Instead of relying solely on the last state of the encoder, the attention mechanism enables the decoder to access all states of the encoder, capturing information from the entire input sequence. This involves extracting a weighted sum of past encoder states, allowing the decoder to assign importance to each element of the input when predicting the next output element. As this approach still has a limitation: each sequence must be processed one element at a time. Both the encoder and decoder need to wait for the t-1 steps to complete before processing the t-th step. Consequently, when dealing with large datasets, this approach becomes time-consuming and computationally inefficient.

The Transformer model utilizes a self-attention mechanism to extract features for each word, determining their importance in relation to other words in the sentence. Unlike recurrent units, this feature extraction involves weighted sums and activations, making it highly parallelizable and efficient.

This use of the attention mechanism was introduced in the paper, “Attention is all you need” (Vaswani, Ashish & Shazeer, Noam & Parmar, Niki & Uszkoreit, Jakob & Jones, Llion & Gomez, Aidan & Kaiser, Lukasz & Polosukhin, Illia. (2017))[1]. This paper made a significant breakthrough in using the attention mechanism, which was the key enhancement for a model known as Transformer.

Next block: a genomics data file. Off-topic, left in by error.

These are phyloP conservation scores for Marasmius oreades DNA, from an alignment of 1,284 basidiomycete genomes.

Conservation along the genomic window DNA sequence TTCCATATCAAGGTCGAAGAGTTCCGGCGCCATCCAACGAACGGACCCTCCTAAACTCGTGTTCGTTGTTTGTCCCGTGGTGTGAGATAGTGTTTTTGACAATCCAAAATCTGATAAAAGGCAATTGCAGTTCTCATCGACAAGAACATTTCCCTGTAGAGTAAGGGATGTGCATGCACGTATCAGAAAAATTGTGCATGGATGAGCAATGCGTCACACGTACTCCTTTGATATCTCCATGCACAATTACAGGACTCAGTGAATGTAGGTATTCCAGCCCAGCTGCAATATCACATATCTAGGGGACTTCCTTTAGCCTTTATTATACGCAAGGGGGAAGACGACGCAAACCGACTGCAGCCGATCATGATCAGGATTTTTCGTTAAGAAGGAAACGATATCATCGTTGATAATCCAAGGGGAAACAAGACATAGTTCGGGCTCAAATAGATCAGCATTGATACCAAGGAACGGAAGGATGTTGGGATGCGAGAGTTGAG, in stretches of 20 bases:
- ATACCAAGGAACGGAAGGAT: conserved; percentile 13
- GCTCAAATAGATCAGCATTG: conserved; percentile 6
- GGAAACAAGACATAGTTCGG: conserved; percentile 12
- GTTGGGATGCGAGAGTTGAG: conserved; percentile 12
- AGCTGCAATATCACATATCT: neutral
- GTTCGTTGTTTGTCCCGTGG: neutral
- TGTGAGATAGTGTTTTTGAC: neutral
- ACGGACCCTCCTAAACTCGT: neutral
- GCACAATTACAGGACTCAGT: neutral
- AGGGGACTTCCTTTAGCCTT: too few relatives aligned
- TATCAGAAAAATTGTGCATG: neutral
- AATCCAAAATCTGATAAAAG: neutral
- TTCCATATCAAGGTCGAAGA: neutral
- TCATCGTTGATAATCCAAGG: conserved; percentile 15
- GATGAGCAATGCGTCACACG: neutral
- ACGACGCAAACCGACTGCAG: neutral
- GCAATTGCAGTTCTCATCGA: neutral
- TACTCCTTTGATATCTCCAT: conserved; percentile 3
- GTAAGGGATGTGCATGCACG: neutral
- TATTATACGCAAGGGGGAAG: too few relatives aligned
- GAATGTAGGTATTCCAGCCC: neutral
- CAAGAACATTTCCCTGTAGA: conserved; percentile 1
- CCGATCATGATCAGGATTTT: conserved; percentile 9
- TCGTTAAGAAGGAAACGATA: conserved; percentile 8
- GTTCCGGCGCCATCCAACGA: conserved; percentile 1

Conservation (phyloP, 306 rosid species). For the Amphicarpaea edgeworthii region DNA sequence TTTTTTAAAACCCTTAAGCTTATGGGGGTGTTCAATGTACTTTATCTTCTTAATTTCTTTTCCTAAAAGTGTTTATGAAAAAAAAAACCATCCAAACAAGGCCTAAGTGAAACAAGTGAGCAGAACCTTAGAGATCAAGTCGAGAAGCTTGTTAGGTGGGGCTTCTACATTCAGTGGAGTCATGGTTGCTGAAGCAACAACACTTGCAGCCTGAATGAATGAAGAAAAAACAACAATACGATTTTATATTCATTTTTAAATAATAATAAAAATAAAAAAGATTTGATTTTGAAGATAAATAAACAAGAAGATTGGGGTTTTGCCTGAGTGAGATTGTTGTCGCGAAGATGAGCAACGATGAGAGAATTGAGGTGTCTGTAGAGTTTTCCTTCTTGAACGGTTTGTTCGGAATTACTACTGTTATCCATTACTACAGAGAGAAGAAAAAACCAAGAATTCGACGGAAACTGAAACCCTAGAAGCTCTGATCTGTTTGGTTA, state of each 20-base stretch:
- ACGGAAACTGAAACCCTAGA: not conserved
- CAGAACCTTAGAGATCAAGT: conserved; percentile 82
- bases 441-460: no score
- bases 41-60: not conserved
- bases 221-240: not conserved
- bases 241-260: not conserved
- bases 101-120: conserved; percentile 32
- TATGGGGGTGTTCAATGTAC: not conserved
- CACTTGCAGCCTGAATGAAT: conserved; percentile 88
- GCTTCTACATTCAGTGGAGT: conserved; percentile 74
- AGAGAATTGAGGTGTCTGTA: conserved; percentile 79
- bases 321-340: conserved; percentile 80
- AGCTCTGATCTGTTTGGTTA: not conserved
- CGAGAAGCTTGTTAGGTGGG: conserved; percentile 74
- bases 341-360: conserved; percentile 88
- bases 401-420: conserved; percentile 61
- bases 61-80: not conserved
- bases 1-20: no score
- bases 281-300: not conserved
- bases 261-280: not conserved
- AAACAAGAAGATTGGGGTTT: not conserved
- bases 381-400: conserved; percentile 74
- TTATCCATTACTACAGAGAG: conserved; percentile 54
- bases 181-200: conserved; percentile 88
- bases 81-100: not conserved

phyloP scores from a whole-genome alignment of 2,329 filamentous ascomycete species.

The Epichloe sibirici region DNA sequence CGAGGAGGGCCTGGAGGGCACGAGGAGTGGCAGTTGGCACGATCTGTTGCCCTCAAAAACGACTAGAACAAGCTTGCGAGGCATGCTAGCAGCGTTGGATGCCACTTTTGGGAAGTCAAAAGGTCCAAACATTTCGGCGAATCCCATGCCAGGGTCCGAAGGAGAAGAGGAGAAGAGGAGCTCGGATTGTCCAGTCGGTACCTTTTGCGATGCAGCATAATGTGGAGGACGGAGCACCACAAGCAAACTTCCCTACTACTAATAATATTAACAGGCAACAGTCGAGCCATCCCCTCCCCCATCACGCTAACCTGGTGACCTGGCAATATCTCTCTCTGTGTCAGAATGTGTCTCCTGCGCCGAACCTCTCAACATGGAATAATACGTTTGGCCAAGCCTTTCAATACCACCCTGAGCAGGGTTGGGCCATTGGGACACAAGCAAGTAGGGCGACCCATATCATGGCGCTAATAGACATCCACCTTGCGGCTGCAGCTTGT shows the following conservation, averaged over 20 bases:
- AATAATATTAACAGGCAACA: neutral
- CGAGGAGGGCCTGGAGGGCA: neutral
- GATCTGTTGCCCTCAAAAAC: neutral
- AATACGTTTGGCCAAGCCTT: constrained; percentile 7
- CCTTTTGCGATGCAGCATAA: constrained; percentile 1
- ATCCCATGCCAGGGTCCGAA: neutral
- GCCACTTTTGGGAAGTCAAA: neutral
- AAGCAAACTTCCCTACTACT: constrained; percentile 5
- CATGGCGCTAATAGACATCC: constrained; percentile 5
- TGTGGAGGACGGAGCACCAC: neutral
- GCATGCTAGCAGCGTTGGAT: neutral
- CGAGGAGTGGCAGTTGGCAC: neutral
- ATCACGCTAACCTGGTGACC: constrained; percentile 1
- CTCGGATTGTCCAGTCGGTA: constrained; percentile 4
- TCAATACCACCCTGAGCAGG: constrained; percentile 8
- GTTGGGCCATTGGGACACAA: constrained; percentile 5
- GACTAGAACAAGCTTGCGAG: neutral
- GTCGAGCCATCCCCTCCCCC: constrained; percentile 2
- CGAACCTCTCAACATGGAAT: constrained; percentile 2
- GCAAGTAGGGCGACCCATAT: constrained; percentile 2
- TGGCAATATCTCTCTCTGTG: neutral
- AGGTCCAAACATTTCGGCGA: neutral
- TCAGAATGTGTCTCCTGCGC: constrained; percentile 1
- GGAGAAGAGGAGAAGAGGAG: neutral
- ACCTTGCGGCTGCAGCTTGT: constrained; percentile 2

The most famous current models that emerged in NLP tasks consist of dozens of transformers and one of its variants was GPT-2.

Predecessors to Large Language Models

Here, we’ll explore two influential models, Word2Vec and GloVe, which revolutionized the representation of words in NLP. Additionally, we’ll delve into recurrent neural networks (RNNs) and their ability to process sequential data. Let’s uncover the key aspects of these models and their contributions to the field of language processing.

  • Word2Vec: A popular model introduced in 2013. It represents words as dense vectors in a high-dimensional space, capturing word meanings. By training on large text data, it learns to predict surrounding words given a target word. Word2Vec transformed word representation in natural language processing, enabling a better understanding of word meanings.